Stop Online Piracy Act (H.R. 3261), introduced by a group of lawmakers on the Judiciary Committee last month came under fire from web giants Google and Yahoo after the hearing of the House Bill yesterday, Wednesday. If approved, Stop Online Piracy Act (SOPA) would give the FBI the power to shut down websites outside the USA for placing pirated content. It may look well and good but critics of the Bill including Google and Yahoo pointed out that the Bill was unrealistically harsh and might pull down legitimate websites should pirated materials be place without their knowledge.
“Inexplicably, and almost overnight, SOPA has morphed into a full-on assault against lawful U.S. Internet companies,” said Markham C. Erickson, executive director of NetCoalition, a group representing Web firms and public interest groups opposed to the law.
Because of SOPA, Yahoo discretely canceled it’s membership in the U.S. Chamber of Commerce. Google and the Conumer Electronics Association just might just follow suit.
However the US Chamber of Commerce has cited that a significant amount of money amounting to around $135 billion is lost to piracy and counterfeiting.
“Millions of American jobs hang in the balance, and our efforts to protect America’s intellectual property are critical to our economy’s long-term success,” Conyers said in a statement. Hollywood, media firms and the U.S. Chamber of Commerce immediately hailed the bill, saying the government needs to take a stronger stance to prevent the rampant illegal use of online content.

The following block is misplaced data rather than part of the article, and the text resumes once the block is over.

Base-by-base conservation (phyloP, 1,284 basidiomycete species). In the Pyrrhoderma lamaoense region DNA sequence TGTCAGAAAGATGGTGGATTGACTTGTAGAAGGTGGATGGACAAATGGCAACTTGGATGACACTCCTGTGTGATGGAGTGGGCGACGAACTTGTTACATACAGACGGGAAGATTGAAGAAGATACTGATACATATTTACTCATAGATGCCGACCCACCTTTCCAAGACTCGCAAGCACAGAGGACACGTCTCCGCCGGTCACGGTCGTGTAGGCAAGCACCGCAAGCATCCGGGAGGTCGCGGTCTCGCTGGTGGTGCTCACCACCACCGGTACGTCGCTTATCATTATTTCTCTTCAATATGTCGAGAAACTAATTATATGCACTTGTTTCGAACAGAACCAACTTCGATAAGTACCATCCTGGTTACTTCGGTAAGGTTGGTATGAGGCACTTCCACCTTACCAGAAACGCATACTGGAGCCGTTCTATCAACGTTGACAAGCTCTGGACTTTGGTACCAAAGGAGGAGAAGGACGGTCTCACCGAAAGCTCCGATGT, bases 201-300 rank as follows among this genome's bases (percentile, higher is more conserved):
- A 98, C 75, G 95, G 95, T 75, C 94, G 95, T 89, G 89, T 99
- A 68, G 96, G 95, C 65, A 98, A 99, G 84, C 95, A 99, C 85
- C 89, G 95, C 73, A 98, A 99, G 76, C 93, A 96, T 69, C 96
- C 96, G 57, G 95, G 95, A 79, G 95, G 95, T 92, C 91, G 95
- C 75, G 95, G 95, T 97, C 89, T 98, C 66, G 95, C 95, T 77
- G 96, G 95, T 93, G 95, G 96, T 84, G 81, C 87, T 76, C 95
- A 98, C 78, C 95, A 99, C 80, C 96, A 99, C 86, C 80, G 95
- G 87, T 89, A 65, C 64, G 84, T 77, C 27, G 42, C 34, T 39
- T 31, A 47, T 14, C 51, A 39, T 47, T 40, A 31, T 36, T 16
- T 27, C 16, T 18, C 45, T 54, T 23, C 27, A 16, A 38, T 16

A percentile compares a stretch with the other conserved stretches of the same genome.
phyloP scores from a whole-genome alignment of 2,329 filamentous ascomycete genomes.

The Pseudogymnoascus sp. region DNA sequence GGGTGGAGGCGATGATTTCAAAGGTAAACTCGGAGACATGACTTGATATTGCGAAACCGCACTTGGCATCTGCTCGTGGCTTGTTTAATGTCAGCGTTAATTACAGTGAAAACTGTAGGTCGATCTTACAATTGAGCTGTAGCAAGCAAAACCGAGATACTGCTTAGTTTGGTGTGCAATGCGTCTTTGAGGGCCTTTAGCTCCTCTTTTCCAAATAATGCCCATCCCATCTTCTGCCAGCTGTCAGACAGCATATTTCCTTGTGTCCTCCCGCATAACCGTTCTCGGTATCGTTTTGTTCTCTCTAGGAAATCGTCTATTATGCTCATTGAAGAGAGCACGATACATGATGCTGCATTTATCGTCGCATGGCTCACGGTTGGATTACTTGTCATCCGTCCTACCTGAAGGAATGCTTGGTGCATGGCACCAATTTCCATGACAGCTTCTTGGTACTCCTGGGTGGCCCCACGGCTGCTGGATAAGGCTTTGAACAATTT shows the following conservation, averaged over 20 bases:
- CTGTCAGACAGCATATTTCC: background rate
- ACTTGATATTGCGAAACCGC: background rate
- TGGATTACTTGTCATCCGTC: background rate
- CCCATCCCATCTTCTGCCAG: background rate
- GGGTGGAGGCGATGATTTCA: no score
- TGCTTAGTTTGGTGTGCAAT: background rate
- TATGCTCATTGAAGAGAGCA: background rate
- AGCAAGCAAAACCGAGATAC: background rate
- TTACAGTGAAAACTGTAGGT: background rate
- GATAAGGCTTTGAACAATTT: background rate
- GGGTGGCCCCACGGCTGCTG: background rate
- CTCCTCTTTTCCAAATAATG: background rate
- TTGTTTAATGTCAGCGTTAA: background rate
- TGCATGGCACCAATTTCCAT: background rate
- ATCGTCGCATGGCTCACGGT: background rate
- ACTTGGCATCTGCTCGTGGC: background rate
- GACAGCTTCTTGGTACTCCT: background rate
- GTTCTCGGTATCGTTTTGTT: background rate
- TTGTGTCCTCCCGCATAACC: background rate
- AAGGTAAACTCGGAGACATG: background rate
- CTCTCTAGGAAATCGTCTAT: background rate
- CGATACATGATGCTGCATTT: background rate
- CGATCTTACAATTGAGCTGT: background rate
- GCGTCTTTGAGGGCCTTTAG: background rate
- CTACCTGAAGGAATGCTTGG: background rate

“Over 2 million Americans across all 50 states earn a living and support their families in jobs connected to the making of motion pictures and television shows. They deserve better than to see their work stolen out from under them by criminals out to make a profit,” said Michael O’Leary, executive vice president for government affairs at the Motion Picture Association of America. “This legislation hits rogue sites where it hurts: their access to American consumers and to the financial services they use to make money.”
Yet if the Bill should push through, web sites that offer online services would likely suffer from this law. However, contrary to claims, the Chamber has yet to substantiate the amount of loss dealt be these companies.
Are online piracy and copyright infringement hurting the economy? It’s always been hard to find solid evidence on this score. The copyright industry — record companies, movie studios, software makers — is always citing reports suggesting that IP infringement is destroying 750,000 jobs per year or costing U.S. companies $200 billion. But as the Government Accountability Office found last year, most of these claims “cannot be substantiated.”